Is it possible to give a quote from that book? The Banner talk 21:50, 28 May 2020 (UTC)
  • Object The book says First, it seized and scuttled the Liberian schooner RLS President Howards, then sent the Liberian crew ashore with a demand to haul down the French flag and destroy the French cable station. When President Howard refused his demands, German Korvettenkapitän Herman Gerche opened fire with his 150-mm deck gun, destroying the French wireless station and damaging the cable station. The hour-long shelling caused extensive damage to buildings and killed four people, three of them children. I have previously objected to methodology such as that as not acceptable, we should be relying on published totals. FDW777 (talk) 21:55, 28 May 2020 (UTC)
    • So, the fourth victim could have been military as it is not better described. In that case, I have to object too. The Banner talk 22:37, 28 May 2020 (UTC)
      • For transparency since your reply I have amended two erroneous instances of "Liberation" to "Liberian", I'm not used to typing the latter word obviously. FDW777 (talk) 22:45, 28 May 2020 (UTC)

Technically Banner, they could all be military by that logic, due to child soldiers and what not. I believe it is referring to civilians, as the book goes into detail on military matters separately, but I'm not interested on quibbling about semantics as before.

FDW, if this methodology is unacceptable, should we delete the chart? Personally, I wouldn't oppose that at this point. Secondly, I believe a footnote of Liberian dead, though very small, is worthy of mention. What are your thoughts, and if you agree with me, how do you think we should go about it? 2601:85:C101:BA30:2001:115C:431D:A5C6 (talk) 23:03, 28 May 2020 (UTC)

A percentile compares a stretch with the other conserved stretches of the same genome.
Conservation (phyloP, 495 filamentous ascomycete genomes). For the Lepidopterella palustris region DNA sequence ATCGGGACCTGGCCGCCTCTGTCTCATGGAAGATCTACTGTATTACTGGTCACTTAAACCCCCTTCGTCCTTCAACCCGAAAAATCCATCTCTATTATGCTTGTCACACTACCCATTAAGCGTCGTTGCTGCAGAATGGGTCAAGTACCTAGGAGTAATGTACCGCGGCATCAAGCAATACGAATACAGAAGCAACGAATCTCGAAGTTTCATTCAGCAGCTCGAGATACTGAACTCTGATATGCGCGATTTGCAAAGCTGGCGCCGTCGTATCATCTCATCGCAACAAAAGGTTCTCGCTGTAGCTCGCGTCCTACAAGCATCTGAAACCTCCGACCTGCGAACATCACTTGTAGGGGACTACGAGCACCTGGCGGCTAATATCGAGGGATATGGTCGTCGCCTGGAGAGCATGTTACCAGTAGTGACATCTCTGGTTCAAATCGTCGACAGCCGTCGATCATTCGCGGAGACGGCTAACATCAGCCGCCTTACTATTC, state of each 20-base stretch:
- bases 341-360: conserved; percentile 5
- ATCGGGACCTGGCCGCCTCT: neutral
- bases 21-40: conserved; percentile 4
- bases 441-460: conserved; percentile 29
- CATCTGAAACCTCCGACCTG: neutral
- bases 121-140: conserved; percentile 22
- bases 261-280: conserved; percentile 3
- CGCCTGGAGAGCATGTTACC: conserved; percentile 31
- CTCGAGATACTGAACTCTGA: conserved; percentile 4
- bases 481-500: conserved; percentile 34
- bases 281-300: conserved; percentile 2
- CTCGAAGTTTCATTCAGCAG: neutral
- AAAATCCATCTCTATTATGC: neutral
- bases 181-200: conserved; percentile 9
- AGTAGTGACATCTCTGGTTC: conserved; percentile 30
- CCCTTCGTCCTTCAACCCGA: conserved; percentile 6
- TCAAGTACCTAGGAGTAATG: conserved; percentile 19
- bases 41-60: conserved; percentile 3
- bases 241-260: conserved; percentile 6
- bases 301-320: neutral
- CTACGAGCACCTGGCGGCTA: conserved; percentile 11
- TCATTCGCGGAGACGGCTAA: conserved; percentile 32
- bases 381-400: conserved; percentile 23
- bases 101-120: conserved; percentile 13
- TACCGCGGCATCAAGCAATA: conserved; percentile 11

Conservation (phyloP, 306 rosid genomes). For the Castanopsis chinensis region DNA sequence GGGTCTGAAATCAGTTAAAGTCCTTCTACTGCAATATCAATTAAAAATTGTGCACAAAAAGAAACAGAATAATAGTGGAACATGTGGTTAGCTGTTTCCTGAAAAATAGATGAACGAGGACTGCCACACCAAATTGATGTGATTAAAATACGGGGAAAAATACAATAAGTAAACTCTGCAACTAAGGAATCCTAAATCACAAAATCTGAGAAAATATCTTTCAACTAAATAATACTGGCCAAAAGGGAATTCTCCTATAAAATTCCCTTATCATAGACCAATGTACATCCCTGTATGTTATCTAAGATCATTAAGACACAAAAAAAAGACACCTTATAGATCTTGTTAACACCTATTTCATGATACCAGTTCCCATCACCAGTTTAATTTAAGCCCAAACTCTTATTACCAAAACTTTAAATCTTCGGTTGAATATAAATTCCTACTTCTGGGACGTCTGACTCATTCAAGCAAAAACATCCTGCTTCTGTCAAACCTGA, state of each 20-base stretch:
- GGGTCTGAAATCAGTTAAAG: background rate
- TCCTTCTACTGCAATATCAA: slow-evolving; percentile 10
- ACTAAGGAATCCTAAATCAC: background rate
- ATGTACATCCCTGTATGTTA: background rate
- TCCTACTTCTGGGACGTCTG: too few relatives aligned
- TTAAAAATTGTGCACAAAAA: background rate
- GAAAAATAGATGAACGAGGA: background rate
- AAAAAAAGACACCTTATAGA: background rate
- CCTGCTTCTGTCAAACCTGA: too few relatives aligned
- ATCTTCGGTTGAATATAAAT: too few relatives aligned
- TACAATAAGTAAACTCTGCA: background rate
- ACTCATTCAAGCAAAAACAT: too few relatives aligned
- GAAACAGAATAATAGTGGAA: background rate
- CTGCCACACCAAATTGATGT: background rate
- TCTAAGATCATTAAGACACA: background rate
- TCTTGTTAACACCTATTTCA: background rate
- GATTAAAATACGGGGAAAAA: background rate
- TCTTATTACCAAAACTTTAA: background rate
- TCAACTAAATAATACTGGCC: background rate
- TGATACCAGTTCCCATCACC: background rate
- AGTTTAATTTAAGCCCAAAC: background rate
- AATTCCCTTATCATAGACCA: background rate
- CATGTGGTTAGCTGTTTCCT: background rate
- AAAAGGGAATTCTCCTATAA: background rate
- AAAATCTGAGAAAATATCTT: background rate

"I believe"... nope. We need facts here, not believes. The Banner talk 23:24, 28 May 2020 (UTC)
OK, it is referring to civilians, not military or space aliens. Liberia incurred zero military losses during the war. Regardless, do you have an opinion on my questions? 2601:85:C101:BA30:2001:115C:431D:A5C6 (talk) 23:33, 28 May 2020 (UTC)
Actually, considering the state of the article and FDW's ideas, I think it would be best if we just got rid of the chart altogether and relabel the footnote section to something like "Losses by country." That way we can avoid adding up stuff (FDW), while keeping important information about various countries, major/minor. 2601:85:C101:BA30:2001:115C:431D:A5C6 (talk) 23:08, 28 May 2020 (UTC)

My preference with the charts would be something similar to this reference, although split charts are not important. Instead of trying to jam every single variation of casualty figure for a particular country into a chart, each study such as Westmoreland, Overmans, Winter etc has its own column. Any countries not included in this table could be covered in however many paragraphs of prose are needed in a section titled "Other casualties" or something like that. FDW777 (talk) 14:44, 29 May 2020 (UTC)

Sounds interesting. So I don't misunderstand, do you mean that there would a table of each study (basically like the reference)? I'm assuming that would include the major countries. And then the Other losses section would include minor nations like Haiti and Siam that aren't included in the major studies. If that's the case, I'd think that's ok, but to be honest, I don't think I can handle all that editing, maybe only the Other losses section. And also, would the footnotes bit be kept or no? 2601:85:C101:BA30:2001:115C:431D:A5C6 (talk) 17:30, 29 May 2020 (UTC)

"German causalties in World War I" listed at Redirects for discussion[edit]

Information icon A discussion is taking place to address the redirect German causalties in World War I. The discussion will occur at Wikipedia:Redirects for discussion/Log/2020 June 3#German causalties in World War I until a consensus is reached, and readers of this page are welcome to contribute to the discussion. —Tenryuu 🐲 ( 💬 • 📝 ) 18:34, 3 June 2020 (UTC)